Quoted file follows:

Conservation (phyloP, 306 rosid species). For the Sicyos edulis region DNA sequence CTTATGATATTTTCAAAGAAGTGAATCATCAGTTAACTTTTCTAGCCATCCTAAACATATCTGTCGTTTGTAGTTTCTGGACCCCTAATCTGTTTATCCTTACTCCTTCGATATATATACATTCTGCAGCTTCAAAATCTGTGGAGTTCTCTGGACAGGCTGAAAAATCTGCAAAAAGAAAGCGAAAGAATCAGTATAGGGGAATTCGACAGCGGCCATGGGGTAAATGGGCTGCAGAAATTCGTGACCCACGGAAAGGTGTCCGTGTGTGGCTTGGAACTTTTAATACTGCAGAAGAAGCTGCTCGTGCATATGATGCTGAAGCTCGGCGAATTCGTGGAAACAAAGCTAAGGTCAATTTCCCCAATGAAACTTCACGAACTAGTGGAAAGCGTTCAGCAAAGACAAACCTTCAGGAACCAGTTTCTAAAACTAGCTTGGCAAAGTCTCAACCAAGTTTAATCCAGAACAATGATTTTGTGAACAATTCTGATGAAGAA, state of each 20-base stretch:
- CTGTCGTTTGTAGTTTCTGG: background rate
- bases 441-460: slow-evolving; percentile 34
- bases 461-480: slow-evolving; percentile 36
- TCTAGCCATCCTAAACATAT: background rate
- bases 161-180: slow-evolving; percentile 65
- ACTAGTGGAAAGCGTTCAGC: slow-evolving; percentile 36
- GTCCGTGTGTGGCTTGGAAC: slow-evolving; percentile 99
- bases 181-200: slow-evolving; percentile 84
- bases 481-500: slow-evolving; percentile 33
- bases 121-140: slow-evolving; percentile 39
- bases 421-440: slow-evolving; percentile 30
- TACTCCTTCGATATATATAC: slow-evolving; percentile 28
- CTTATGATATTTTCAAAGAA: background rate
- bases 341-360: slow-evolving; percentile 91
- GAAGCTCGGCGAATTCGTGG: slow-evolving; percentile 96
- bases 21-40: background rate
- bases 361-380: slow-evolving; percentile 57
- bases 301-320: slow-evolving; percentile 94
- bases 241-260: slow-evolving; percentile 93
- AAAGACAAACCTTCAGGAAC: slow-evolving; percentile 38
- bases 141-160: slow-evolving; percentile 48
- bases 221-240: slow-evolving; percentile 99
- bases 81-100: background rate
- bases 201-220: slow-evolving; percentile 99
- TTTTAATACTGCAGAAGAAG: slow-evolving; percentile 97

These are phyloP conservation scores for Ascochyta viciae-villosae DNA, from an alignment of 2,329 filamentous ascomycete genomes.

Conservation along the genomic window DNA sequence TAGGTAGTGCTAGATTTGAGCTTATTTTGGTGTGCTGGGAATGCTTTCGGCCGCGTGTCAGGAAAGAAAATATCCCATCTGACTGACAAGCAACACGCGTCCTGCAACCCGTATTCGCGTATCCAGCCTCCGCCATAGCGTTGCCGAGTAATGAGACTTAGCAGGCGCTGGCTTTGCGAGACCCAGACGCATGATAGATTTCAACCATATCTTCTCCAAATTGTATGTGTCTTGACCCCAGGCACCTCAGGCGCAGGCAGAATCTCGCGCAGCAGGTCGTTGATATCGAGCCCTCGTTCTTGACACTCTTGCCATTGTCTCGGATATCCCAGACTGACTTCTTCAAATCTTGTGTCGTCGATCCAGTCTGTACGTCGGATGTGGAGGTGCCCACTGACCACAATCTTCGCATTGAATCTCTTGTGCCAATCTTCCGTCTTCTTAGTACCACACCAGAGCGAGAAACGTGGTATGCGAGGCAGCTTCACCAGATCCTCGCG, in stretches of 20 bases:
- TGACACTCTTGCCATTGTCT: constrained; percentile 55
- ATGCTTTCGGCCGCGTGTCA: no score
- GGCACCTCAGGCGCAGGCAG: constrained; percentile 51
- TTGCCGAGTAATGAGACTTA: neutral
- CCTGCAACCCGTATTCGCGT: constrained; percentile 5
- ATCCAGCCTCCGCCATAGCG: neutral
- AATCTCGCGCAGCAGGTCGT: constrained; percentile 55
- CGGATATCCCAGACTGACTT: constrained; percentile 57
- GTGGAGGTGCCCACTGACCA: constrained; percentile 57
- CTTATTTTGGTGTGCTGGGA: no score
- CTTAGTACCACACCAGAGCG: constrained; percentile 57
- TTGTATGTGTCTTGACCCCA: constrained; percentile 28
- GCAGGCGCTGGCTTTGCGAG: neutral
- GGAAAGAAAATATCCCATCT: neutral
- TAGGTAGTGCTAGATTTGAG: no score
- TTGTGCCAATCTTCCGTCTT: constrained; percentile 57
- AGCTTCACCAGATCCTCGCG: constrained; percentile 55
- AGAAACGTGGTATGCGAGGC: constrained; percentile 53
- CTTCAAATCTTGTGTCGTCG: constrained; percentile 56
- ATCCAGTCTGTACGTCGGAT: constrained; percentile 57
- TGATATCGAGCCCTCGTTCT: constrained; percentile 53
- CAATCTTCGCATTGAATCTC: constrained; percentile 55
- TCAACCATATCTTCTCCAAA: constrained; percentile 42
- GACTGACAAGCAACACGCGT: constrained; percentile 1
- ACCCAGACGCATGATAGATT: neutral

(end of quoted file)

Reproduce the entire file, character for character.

Conservation (phyloP, 306 rosid species). For the Sicyos edulis region DNA sequence CTTATGATATTTTCAAAGAAGTGAATCATCAGTTAACTTTTCTAGCCATCCTAAACATATCTGTCGTTTGTAGTTTCTGGACCCCTAATCTGTTTATCCTTACTCCTTCGATATATATACATTCTGCAGCTTCAAAATCTGTGGAGTTCTCTGGACAGGCTGAAAAATCTGCAAAAAGAAAGCGAAAGAATCAGTATAGGGGAATTCGACAGCGGCCATGGGGTAAATGGGCTGCAGAAATTCGTGACCCACGGAAAGGTGTCCGTGTGTGGCTTGGAACTTTTAATACTGCAGAAGAAGCTGCTCGTGCATATGATGCTGAAGCTCGGCGAATTCGTGGAAACAAAGCTAAGGTCAATTTCCCCAATGAAACTTCACGAACTAGTGGAAAGCGTTCAGCAAAGACAAACCTTCAGGAACCAGTTTCTAAAACTAGCTTGGCAAAGTCTCAACCAAGTTTAATCCAGAACAATGATTTTGTGAACAATTCTGATGAAGAA, state of each 20-base stretch:
- CTGTCGTTTGTAGTTTCTGG: background rate
- bases 441-460: slow-evolving; percentile 34
- bases 461-480: slow-evolving; percentile 36
- TCTAGCCATCCTAAACATAT: background rate
- bases 161-180: slow-evolving; percentile 65
- ACTAGTGGAAAGCGTTCAGC: slow-evolving; percentile 36
- GTCCGTGTGTGGCTTGGAAC: slow-evolving; percentile 99
- bases 181-200: slow-evolving; percentile 84
- bases 481-500: slow-evolving; percentile 33
- bases 121-140: slow-evolving; percentile 39
- bases 421-440: slow-evolving; percentile 30
- TACTCCTTCGATATATATAC: slow-evolving; percentile 28
- CTTATGATATTTTCAAAGAA: background rate
- bases 341-360: slow-evolving; percentile 91
- GAAGCTCGGCGAATTCGTGG: slow-evolving; percentile 96
- bases 21-40: background rate
- bases 361-380: slow-evolving; percentile 57
- bases 301-320: slow-evolving; percentile 94
- bases 241-260: slow-evolving; percentile 93
- AAAGACAAACCTTCAGGAAC: slow-evolving; percentile 38
- bases 141-160: slow-evolving; percentile 48
- bases 221-240: slow-evolving; percentile 99
- bases 81-100: background rate
- bases 201-220: slow-evolving; percentile 99
- TTTTAATACTGCAGAAGAAG: slow-evolving; percentile 97

These are phyloP conservation scores for Ascochyta viciae-villosae DNA, from an alignment of 2,329 filamentous ascomycete genomes.

Conservation along the genomic window DNA sequence TAGGTAGTGCTAGATTTGAGCTTATTTTGGTGTGCTGGGAATGCTTTCGGCCGCGTGTCAGGAAAGAAAATATCCCATCTGACTGACAAGCAACACGCGTCCTGCAACCCGTATTCGCGTATCCAGCCTCCGCCATAGCGTTGCCGAGTAATGAGACTTAGCAGGCGCTGGCTTTGCGAGACCCAGACGCATGATAGATTTCAACCATATCTTCTCCAAATTGTATGTGTCTTGACCCCAGGCACCTCAGGCGCAGGCAGAATCTCGCGCAGCAGGTCGTTGATATCGAGCCCTCGTTCTTGACACTCTTGCCATTGTCTCGGATATCCCAGACTGACTTCTTCAAATCTTGTGTCGTCGATCCAGTCTGTACGTCGGATGTGGAGGTGCCCACTGACCACAATCTTCGCATTGAATCTCTTGTGCCAATCTTCCGTCTTCTTAGTACCACACCAGAGCGAGAAACGTGGTATGCGAGGCAGCTTCACCAGATCCTCGCG, in stretches of 20 bases:
- TGACACTCTTGCCATTGTCT: constrained; percentile 55
- ATGCTTTCGGCCGCGTGTCA: no score
- GGCACCTCAGGCGCAGGCAG: constrained; percentile 51
- TTGCCGAGTAATGAGACTTA: neutral
- CCTGCAACCCGTATTCGCGT: constrained; percentile 5
- ATCCAGCCTCCGCCATAGCG: neutral
- AATCTCGCGCAGCAGGTCGT: constrained; percentile 55
- CGGATATCCCAGACTGACTT: constrained; percentile 57
- GTGGAGGTGCCCACTGACCA: constrained; percentile 57
- CTTATTTTGGTGTGCTGGGA: no score
- CTTAGTACCACACCAGAGCG: constrained; percentile 57
- TTGTATGTGTCTTGACCCCA: constrained; percentile 28
- GCAGGCGCTGGCTTTGCGAG: neutral
- GGAAAGAAAATATCCCATCT: neutral
- TAGGTAGTGCTAGATTTGAG: no score
- TTGTGCCAATCTTCCGTCTT: constrained; percentile 57
- AGCTTCACCAGATCCTCGCG: constrained; percentile 55
- AGAAACGTGGTATGCGAGGC: constrained; percentile 53
- CTTCAAATCTTGTGTCGTCG: constrained; percentile 56
- ATCCAGTCTGTACGTCGGAT: constrained; percentile 57
- TGATATCGAGCCCTCGTTCT: constrained; percentile 53
- CAATCTTCGCATTGAATCTC: constrained; percentile 55
- TCAACCATATCTTCTCCAAA: constrained; percentile 42
- GACTGACAAGCAACACGCGT: constrained; percentile 1
- ACCCAGACGCATGATAGATT: neutral